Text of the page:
Long Hood Coupe
Long-hood, short-deck, rear-wheel drive: the perfect formula. Cisitalia 201 Coupe.
Volkswagen Type 2 Kombi
A hipster's wet-dream: the Volkswagen Type 2 Kombi.
The mid-engined 911. 2017 Porsche 911 RSR.
Downforce is assured. 2017 Porsche 911 RSR.
Is there a side-profile more iconic than the 911? I think not. 2017 Porsche 911 RSR.
MSO bespoke all-carbon McLaren P1.
Perfect exhaust placement. McLaren P1.
I bet the McLaren P1 makes a fabulous muse for whoever is working in that design studio.
The 2 Fast 2 Furious section of the museum. We've got Ken Block's rally-cross Ford Fiesta, and a Varis wide-body Scion FR-S.
You've got to be tiny to fit in this car. 1964 Porsche Carrera GTS.
One of the finest grand-touring machines ever made: Ferrari 250 GT SWB.
Proportions to die for. Ferrari 250 GT SWB
Ferrari 250 GT SWB
So purposeful yet highly elegant. Ferrari 250 GT SWB.
The father of the 911. Porsche 356A.
The 911 shape started with this. Porsche 356A.
Lineage of the Volkswagen Beetle. Porsche 356A.
The rebirth of the legendary Bugatti brand in modern guise started with this quad-turbo v12 monster. Bugatti EB110.
A supercharged road-bike making 310 horsepower. How do people not kill themselves in these I'll never understand. Kawasaki Ninja H2R.
The legendary all-conquering Porsche 962, here in Rothmans livery.
There's only one paint color appropriate for Italian race cars: rosso.
Putting the grand in grand-touring. Bugatti Type 50 S.
1925 Bugatti Type 35C Grand Prix.
Some say, it's the most beautiful automobile ever made. Bugatti Type 57 SC Atlantic Coupe.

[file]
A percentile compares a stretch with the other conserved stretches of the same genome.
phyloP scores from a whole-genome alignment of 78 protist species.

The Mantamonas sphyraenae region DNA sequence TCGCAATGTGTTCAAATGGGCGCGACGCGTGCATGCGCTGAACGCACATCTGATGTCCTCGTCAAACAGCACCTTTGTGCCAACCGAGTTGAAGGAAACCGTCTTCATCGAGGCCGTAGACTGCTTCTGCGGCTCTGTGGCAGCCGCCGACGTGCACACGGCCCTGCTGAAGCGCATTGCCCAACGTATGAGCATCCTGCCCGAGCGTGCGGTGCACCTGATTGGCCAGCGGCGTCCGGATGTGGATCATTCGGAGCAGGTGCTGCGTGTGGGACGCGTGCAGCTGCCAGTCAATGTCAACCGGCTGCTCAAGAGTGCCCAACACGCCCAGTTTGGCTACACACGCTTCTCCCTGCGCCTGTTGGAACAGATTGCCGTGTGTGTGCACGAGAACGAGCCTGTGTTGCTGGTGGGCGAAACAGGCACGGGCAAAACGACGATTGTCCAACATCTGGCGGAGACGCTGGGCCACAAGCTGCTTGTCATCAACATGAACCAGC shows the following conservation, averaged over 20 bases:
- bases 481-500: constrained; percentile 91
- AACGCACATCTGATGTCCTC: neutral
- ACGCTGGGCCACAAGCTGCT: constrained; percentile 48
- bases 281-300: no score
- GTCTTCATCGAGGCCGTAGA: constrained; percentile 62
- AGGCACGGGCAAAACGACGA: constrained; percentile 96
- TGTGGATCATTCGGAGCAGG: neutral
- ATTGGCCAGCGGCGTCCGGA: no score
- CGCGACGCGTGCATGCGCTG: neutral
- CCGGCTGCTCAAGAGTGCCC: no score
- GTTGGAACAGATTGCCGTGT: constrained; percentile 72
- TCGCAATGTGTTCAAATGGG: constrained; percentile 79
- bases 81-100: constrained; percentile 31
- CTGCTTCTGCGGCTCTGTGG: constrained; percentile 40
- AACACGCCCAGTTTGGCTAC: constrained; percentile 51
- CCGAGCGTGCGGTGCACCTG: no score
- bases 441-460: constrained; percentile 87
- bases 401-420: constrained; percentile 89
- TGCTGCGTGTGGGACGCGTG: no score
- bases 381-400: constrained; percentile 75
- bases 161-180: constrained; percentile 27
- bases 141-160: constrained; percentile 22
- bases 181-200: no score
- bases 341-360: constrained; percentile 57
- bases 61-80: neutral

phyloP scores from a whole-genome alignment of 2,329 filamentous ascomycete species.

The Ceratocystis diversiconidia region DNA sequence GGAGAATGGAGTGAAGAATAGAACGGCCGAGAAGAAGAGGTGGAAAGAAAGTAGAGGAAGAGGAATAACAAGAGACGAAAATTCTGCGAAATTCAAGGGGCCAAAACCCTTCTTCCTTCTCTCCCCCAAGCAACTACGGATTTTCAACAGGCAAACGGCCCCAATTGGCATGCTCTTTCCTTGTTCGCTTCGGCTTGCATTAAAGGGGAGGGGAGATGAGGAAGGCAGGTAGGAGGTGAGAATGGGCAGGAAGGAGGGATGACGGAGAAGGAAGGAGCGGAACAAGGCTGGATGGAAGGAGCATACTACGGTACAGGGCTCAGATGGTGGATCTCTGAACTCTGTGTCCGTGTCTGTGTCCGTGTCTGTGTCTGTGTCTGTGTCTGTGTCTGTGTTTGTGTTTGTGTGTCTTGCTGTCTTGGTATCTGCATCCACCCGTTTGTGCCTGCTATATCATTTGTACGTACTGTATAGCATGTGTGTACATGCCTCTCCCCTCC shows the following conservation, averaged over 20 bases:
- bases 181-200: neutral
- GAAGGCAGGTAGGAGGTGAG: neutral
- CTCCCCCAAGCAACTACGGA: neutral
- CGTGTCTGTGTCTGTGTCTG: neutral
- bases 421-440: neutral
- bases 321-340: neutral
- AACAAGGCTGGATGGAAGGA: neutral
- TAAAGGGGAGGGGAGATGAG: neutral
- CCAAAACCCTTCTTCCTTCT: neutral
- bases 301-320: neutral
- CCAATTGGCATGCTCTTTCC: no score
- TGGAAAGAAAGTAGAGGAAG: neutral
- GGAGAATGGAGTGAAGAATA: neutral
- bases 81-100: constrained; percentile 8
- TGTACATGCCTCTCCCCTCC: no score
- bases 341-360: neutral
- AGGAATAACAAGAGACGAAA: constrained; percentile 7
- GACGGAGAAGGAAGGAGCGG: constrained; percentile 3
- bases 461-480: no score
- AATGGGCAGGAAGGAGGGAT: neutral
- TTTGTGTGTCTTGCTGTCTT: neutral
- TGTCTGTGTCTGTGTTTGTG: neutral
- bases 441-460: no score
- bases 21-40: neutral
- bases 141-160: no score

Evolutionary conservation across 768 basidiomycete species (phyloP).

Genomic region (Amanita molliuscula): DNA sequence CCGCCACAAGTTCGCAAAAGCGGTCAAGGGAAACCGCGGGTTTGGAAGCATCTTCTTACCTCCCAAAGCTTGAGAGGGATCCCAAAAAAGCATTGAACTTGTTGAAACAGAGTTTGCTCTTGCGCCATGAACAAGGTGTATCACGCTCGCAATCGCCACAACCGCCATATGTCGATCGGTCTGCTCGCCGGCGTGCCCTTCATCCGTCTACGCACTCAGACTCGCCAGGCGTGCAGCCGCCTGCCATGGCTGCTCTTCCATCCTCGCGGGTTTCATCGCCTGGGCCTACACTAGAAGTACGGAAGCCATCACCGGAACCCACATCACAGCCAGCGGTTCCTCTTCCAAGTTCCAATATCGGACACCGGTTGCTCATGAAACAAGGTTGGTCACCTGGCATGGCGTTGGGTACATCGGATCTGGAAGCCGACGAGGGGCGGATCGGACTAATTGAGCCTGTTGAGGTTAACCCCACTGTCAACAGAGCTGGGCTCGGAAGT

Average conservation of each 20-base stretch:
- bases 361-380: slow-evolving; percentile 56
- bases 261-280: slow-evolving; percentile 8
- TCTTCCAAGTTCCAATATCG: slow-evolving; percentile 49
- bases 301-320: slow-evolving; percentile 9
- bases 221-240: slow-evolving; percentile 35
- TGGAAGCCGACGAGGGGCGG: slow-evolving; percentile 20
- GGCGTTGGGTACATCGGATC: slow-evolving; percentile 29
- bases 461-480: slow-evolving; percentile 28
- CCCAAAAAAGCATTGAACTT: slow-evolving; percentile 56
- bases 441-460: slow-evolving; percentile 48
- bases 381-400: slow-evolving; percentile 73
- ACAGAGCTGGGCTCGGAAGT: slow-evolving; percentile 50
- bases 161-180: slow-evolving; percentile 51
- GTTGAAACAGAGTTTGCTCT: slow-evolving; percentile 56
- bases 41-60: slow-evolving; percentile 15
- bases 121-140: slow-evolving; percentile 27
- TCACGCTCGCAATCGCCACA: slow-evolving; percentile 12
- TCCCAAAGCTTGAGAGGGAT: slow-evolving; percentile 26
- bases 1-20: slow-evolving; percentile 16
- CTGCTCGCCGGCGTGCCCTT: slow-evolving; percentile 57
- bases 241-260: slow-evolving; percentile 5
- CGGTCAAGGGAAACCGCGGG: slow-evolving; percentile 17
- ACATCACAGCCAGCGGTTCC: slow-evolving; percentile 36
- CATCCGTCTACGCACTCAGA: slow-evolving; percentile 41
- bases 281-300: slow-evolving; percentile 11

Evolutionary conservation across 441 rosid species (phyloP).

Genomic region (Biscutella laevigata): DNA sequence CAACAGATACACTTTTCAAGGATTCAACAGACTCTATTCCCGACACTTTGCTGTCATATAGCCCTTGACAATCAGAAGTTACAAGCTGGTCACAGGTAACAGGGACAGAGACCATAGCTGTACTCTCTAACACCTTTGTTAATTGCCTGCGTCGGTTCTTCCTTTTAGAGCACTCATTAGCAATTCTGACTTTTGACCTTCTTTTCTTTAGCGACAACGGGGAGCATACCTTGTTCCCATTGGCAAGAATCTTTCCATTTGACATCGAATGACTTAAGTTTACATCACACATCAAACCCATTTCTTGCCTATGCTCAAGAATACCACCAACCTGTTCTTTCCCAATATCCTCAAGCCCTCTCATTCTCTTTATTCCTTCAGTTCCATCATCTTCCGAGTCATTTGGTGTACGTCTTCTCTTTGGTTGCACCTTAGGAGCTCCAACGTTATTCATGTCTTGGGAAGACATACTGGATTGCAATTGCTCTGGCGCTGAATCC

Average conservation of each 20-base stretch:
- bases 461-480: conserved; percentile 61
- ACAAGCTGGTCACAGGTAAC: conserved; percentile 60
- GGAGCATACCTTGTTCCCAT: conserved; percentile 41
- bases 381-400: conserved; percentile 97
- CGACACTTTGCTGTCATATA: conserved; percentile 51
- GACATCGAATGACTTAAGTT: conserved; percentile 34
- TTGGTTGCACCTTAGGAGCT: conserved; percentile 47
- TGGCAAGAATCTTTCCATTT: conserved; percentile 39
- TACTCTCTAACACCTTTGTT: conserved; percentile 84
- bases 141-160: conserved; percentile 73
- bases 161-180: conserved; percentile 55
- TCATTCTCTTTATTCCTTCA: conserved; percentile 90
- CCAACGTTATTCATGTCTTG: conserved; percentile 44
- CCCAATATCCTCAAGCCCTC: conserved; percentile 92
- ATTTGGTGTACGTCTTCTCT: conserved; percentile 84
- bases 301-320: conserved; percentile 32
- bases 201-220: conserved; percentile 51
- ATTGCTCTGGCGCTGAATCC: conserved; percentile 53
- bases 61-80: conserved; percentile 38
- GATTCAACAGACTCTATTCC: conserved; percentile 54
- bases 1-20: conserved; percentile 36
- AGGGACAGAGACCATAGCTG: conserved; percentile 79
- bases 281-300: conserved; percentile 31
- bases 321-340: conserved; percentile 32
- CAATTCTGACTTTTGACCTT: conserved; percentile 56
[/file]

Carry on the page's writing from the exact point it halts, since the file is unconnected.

This car's got enough curves for everybody. Bugatti Type 57S Atalante.
Ferrari's Formula One challenger for the 2006 season: 248 F1. A season in which they finished second in the constructer's championship, and Michael Schumacher finished second behind Fernando Alonso for the driver's championship.
I hope Formula One never go beyond 13 inch wheel rims and ultra meaty tires. It's a signature look. Ferrari 248 F1.
Like a missile. Ferrari 248 F1.
250 TR Spyder
Back in a time when function followed form in racing cars. An absolutely beautiful body done by Scaglietti on this Ferrari 250 TR Spyder.
You can hear the clunks and feel the mechanicalness just by looking at it. Digital and run by computers this isn't. Ferrari 250 TR Spyder.
The Ferrari The Ferrari
Of the holy-trinity of early 2010s hypercars, the Ferrari LaFerrari is my favorite.
The wing mirror on the LaFerrari probably costs more than all the cars I've ever owned.
Going in Circles
Tachometer at the center: the proper placement.
The Ferrari Formula One lineage captured at two moments in time: Niki Lauda's 312T and Michael Schumacher's 248 F1.
All of them painted in rosso, as it should be.
Engine Behind You
The mid-engine rear-drive layout allows the driver and power-unit to fit in between the wheel-base, for the lowest possible center of gravity. Ferrari LaFerrari.
The Grand Tourer
Top-down motoring doesn't get better than this. Ferrari 250 GT California Spyder.
The mighty read-end of the Porsche 911 GT1 race car.
A racing driver's office for 24 hours. Porsche 911 GT1.
More than sat in a museum I wished it were at a race track singing its song. Porsche 911 GT1.
MSO bespoke all-carbon MSO HS, based on the McLaren 650S.
Japan's first supercar: Toyota 2000GT.
The Original TDF
Before the bonkers F12 TDF, there was this, the car it pays homage to: the Ferrari 250 GT Berlinetta Tour de France.
The GTO that never went racing, which is a disgrace to the hallowed name. Ferrari 599 GTO.
What I would give to have a go at rowing that gearbox. Pure mechanical glory.
Petersen Automotive Museum
Photos from the Petersen Automotive Museum, including the Ferrari 70th annivesary exhibit.